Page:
Another slide refers to a carbon market of certified emissions reductions worth US$16 trillion.
And another claims that,
Natural Capital Custodians, Indigenous people, global communities and future generations will be the ultimate beneficiaries of conservation and monetisation of the world’s Natural Capital Assets.
“Blockchain underpinned by AI, ML & big data will,” according to Burgess, “eliminate corruption, enhance transparency and deliver immutability, integrity, quality, speed, scale and auditing capability of global NC Projects.”
You emphasise transparency a few times; can you tell us more about the story that came out in Mongabay today concerning a deal that has been signed with Sabah that Sabahans have not been informed about?
Tierra Australia and Hoch Standard
In September 2021, Peter Burgess was a co-author of a paper titled, “Building a Platform and Economic Model to Actualize the Value of Nature Capital to Incentivize Preservation and Conservation over Exploitation of Australian Aboriginal Cultural their Nature Capital Assets and the Nature Capital Assets of the State of Western Australia, the Northern Territory and Sabah Malaysia.”
The paper states that Tierra Australia has partnered with Hoch Standard (and Harvard University, MIT, Cornell University, and the ALCES Group) to develop a
platform, infrastructure and NC intervention strategies for the measuring, storing, and trading of Nature Capital gross productive value (corollary to GDP) with the short term goal of providing greater return on investment for conservation and preservation of NC rather than exploitation of it, and a long term goal of using NC and its productive value as the underlying asset for a stable universal medium of exchange.
The paper also states that a Nature Conservation Agreement was “established” with Sabah on 7 August 2021. Clearly Tierra Australia had big plans to become a carbon company, despite Burgess denying this to Al Jazeera.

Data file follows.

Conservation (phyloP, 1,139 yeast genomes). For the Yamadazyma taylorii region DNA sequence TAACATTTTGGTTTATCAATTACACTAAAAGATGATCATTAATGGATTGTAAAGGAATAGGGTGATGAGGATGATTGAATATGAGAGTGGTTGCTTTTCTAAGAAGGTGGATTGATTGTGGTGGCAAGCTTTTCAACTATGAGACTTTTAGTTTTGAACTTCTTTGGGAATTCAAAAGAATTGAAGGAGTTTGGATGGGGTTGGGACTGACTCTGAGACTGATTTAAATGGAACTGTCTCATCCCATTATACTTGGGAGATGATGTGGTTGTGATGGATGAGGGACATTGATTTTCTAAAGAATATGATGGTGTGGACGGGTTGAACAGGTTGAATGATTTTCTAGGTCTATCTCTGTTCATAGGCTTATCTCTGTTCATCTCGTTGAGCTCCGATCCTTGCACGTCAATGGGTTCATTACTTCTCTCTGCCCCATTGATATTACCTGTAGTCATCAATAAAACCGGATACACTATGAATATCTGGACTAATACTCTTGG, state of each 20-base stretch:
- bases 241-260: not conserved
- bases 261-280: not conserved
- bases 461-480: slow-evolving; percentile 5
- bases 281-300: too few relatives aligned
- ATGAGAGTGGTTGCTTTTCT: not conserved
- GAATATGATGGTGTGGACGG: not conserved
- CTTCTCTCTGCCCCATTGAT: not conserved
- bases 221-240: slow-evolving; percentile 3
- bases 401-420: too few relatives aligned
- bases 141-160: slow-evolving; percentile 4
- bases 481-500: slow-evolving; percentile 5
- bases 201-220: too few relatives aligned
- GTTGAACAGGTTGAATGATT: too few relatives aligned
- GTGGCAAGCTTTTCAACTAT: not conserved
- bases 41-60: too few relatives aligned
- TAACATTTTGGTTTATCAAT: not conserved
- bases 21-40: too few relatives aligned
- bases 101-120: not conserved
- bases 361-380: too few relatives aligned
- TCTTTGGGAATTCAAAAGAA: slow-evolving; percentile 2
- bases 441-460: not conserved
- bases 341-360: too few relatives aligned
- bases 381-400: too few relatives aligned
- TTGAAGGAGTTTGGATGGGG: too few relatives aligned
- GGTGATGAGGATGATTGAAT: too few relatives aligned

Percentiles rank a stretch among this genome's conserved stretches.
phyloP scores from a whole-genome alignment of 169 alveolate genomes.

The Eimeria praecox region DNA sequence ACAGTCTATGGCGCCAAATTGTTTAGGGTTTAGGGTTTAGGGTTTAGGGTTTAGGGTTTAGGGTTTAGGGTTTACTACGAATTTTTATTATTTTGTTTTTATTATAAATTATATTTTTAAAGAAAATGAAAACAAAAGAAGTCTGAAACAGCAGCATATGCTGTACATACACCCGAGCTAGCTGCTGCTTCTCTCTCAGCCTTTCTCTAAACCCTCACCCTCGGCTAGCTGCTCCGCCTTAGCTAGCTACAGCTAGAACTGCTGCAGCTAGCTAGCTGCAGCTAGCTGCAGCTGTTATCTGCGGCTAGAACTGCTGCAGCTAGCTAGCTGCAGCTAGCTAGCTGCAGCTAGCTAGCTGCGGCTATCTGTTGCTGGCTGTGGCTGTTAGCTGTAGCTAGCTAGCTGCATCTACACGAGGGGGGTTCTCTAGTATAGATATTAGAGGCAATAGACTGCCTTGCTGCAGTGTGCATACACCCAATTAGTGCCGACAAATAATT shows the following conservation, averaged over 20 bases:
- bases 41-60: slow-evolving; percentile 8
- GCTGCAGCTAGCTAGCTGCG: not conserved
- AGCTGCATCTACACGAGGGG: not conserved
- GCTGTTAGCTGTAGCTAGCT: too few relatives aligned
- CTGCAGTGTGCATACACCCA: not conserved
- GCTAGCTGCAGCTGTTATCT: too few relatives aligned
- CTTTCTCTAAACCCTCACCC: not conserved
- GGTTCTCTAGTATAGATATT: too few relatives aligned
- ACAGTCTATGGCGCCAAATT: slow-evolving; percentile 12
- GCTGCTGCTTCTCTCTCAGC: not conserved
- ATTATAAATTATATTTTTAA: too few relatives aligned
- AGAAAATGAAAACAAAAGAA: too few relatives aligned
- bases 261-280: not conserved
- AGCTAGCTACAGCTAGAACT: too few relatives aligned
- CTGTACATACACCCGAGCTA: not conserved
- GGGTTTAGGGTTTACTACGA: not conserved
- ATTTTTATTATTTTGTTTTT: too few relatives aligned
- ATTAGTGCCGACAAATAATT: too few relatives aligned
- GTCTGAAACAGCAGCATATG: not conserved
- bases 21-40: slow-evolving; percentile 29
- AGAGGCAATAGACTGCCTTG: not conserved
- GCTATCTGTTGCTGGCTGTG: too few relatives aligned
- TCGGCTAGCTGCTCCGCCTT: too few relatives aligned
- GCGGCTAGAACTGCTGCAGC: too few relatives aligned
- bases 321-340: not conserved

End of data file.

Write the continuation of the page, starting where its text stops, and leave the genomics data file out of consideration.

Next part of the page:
Hoch Standard not backed by Temasek
A corporate presentation by Hoch Standard and Tierra Australia mentions Temasek as a partnering financial institution. Temasek is Singapore’s state-owned investment agency.
And on 19 November 2021, at a public meeting in Kota Kinabalu, Sabah’s Deputy Chief Minister Jeffrey Kitingan said “Hoch Standard is a global player, it is backed by Temasek Holding.”
A spokesperson for Temasek told Al Jazeera “we have not been able to identify any link we may have with Hoch Standard”.
When Al Jazeera asked Kitingan about Temasek, he admitted that Hoch Standard was not in fact backed by Temasek.
Kitingan threatens to sue Al Jazeera and Lasimbang
On 4 February 2022, Kitingan put out a statement, suggesting that he knows who the whistleblower is:
Clearly, both Al Jazeera and Lasimbang formed their opinions on the topic based on lies and falsehood fed to them by an individual whose motive is to gain political mileage and instigate the indigenous communities by defaming me.
Kitingan said that the whistleblower was “hell-bent to discredit the deal and even set up his own group to take over the deal”.
Kitingan added that,
I am considering legal action against Al Jazeera and Lasimbang and others who are actively disseminating false information to the public, particularly those that are defaming my name.
Lasimbang welcomed Kitingan’s response. In a statement he said that,
It is in the public interest should he sue me he can clear the air about this controversial and secretive deal.